Jan-04-05  euripides: He also wrote a book in the Routledge Chess Handbook series called 'Practical chess endings' which is a really excellent short guide to what the club player needs to know, with a very well-judged balance between the necessary theoretical positions and the broader strategic issues. I owned the Pocket Handbook for many years without really using it much, but the little Routledge book is the best short introduction I've come across and transformed my understanding when I read it as a child. It seems to be totally out of print, but there are some second-hand copies knocking around one of the London chess shops.
Premium Chessgames Member
  offramp: I lived in a tent in France for three months and the Euwe/Hooper book was the only chess book I had! Can you imagine?? Every game I played after that was like... Let's get this thing to an ending!
Jan-13-05  WMD: There's an obit of Hooper in EG129:

Premium Chessgames Member
  Phony Benoni: It's interesting that he wrote books about the endgame, but his only three wins in the database are in 31 moves or less. Did his opponents resign early, accepting the inevitable?
Aug-15-08  CapablancaFan: My favorite David Hooper book.
Aug-15-08  gauer: He & Kenneth Whyld also did a great job on the classic reference, the Oxford Companion to Chess.
Premium Chessgames Member
  Infohunter: <offramp: His books on endings are really good. I learnt a vast amount from them. With Max Euwe he wrote 'A Guide to Chess Endings, and on his own he wrote 'A Pocket Guide to Chess Endings'. They both suffer from being in descriptive. You keep reading those wierd constructions like 'if black can get his R-pawn to his R5 then he can draw' - where algebraic would be so much clearer.>

I much prefer descriptive notation, thank you. "Suffers" indeed!

Premium Chessgames Member
  whiteshark: <Aug-15> What's behind all this cryptic?
Aug-15-11  jackpawn: I'm old enough to prefer descriptive, but am fine with either. No 'suffering' for me . . .
Premium Chessgames Member
  Infohunter: To clarify: I can read algebraic just fine--it presents me with no problem. Perusing chess literature in other languages familiarized me with algebraic notation at an early age. Also I realize that in this digital age it is very much easier to program a computer to read algebraic than it would be to program it to read descriptive. But for what concerns English-based chess literature I "grew up" (if you will) on descriptive. I did not appreciate it when FIDE decided to shove the other system down our throats in 1981. Again, not that there is anything wrong with algebraic; it's when others impose their will on me that I get annoyed. As a practical matter, I have several hundred books in my personal chess library, the majority of which are written in English descriptive notation. Younger players who do not learn descriptive notation are effectively rendered illiterate in these older works. That's a pity.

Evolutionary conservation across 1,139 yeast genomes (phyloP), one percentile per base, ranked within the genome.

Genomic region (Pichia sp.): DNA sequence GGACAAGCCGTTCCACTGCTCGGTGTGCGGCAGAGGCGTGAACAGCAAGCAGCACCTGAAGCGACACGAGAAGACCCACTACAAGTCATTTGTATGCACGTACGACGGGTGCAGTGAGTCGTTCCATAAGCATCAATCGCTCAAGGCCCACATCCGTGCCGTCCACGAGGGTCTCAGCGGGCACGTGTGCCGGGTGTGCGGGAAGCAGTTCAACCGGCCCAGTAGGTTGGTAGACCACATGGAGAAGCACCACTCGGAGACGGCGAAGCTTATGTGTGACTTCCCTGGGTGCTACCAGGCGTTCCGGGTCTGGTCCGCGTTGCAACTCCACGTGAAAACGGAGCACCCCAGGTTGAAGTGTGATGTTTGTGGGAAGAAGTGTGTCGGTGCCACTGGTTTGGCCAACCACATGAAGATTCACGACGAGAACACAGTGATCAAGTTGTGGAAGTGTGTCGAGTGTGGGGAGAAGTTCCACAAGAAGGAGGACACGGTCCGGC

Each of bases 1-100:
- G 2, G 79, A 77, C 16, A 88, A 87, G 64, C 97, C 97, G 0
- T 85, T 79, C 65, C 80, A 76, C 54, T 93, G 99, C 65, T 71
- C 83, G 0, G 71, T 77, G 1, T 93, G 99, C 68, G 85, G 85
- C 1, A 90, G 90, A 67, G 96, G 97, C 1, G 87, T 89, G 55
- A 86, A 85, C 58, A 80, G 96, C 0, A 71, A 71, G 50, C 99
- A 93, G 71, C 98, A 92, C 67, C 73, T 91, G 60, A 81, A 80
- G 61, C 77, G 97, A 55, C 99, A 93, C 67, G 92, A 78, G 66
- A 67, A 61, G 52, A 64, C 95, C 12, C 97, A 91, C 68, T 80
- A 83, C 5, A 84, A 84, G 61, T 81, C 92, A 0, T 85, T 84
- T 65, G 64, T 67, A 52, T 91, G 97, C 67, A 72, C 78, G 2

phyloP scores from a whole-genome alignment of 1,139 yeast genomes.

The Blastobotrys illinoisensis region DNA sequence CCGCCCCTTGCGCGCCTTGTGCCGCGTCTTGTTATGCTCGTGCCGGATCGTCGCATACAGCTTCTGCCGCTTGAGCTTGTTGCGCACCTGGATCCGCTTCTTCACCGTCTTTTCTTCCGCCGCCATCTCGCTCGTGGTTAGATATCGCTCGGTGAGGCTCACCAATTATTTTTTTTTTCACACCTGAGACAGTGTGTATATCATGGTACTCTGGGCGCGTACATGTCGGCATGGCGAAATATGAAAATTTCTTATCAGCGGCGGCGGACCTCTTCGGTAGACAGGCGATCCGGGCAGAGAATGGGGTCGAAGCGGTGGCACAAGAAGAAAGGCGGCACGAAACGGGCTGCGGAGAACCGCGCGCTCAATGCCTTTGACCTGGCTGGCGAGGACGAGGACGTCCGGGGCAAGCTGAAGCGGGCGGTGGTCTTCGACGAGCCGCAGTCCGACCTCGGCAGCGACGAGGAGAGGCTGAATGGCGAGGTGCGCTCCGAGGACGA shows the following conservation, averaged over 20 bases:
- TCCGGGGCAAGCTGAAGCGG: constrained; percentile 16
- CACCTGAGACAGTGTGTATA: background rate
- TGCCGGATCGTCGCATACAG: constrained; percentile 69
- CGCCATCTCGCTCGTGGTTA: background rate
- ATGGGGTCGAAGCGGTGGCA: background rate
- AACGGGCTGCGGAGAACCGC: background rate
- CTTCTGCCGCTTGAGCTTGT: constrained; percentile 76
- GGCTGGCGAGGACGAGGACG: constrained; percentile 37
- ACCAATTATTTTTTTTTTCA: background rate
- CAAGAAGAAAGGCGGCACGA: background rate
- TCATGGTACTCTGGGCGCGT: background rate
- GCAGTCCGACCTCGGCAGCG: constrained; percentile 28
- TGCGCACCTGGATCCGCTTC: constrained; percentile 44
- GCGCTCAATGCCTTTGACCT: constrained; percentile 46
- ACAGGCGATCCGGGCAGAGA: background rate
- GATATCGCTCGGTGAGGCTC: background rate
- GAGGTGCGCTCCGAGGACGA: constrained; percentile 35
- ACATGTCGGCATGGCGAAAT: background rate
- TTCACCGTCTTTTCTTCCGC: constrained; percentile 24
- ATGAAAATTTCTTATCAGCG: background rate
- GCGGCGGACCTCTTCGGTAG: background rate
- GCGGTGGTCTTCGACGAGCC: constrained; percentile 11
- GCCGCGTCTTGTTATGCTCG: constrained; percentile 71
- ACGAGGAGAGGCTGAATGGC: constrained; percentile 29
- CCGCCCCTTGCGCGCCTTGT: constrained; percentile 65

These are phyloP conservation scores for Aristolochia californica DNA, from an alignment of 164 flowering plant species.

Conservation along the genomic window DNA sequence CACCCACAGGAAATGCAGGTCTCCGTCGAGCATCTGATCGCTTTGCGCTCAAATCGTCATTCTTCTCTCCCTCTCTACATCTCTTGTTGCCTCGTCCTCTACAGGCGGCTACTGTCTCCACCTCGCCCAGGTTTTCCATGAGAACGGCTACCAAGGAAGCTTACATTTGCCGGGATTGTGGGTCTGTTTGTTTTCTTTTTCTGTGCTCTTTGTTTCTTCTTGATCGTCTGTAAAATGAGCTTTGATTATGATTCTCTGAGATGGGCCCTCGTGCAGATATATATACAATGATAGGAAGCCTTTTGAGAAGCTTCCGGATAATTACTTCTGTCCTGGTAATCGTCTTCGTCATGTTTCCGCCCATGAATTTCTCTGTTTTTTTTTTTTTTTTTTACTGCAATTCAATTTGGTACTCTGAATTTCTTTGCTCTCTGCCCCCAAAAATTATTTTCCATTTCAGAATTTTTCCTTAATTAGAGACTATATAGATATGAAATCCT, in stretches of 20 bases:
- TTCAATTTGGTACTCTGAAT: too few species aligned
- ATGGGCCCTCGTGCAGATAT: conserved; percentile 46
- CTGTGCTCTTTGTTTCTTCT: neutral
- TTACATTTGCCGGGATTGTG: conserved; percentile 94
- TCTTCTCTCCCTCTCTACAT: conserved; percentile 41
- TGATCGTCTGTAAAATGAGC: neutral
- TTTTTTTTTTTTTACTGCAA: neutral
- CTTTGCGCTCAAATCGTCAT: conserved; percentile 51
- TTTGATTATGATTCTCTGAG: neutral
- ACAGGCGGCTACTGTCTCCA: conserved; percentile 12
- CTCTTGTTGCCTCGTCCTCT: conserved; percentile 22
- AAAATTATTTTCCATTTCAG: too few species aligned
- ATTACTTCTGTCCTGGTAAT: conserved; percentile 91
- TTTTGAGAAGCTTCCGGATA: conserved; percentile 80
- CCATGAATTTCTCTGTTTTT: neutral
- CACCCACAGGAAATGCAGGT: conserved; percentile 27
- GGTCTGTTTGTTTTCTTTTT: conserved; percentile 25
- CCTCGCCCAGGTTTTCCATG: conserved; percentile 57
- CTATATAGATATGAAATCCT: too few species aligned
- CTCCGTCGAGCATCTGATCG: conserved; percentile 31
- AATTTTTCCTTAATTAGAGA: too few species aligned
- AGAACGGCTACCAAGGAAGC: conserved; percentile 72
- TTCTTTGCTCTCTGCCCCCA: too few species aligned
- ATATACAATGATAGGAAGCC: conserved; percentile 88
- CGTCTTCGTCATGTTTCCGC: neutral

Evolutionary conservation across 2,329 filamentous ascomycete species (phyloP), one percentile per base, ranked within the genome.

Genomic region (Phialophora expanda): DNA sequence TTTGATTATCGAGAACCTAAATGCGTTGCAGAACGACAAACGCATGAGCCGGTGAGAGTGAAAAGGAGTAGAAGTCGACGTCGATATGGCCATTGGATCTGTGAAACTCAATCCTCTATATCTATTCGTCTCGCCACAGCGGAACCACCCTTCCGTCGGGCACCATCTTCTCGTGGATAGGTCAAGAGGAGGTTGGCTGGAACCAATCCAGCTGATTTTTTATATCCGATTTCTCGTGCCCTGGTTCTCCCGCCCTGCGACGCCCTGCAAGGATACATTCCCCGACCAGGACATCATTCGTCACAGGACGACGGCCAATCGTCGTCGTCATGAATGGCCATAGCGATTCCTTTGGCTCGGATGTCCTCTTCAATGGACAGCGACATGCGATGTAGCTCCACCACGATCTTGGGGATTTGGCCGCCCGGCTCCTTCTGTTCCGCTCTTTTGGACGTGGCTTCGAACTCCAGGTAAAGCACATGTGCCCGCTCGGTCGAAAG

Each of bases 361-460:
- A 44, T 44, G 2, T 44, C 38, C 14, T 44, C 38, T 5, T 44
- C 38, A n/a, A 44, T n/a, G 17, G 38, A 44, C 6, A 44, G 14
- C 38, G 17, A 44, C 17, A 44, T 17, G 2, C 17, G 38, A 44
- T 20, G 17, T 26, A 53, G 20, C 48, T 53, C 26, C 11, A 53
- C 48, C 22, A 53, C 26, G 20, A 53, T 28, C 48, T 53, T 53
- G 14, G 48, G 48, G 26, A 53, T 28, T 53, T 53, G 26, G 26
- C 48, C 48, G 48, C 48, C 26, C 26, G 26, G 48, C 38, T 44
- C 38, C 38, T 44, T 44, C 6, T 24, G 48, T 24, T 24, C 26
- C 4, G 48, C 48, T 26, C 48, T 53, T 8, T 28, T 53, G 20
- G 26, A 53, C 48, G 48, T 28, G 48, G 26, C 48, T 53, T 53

Aug-15-11  waustad: I learned with descriptive, but find it really irritating now days. If you make a slight error, there is no way to fix it. pXp is rather unforgiving. Also, if you try some variant, with a board, it often means going back to the beginning to get the position. It does, however sometimes make it easier to describe some endgames, since it may not matter which rook's pawn you mean.
Premium Chessgames Member
  Jonathan Sarfati: I've always been an algebraic user for scoring my own games, but descriptive is probably better for endgame positions because of its symmetry. E.g. "In endgames of Q against a lone P, the Q wins unless it's a Rook's P or Bishop's P on the seventh rank."
Premium Chessgames Member
  Dionysius1: In the same way, shouldn't we refer to "kingside" as "e-h side" for the sake of algebraic consistency?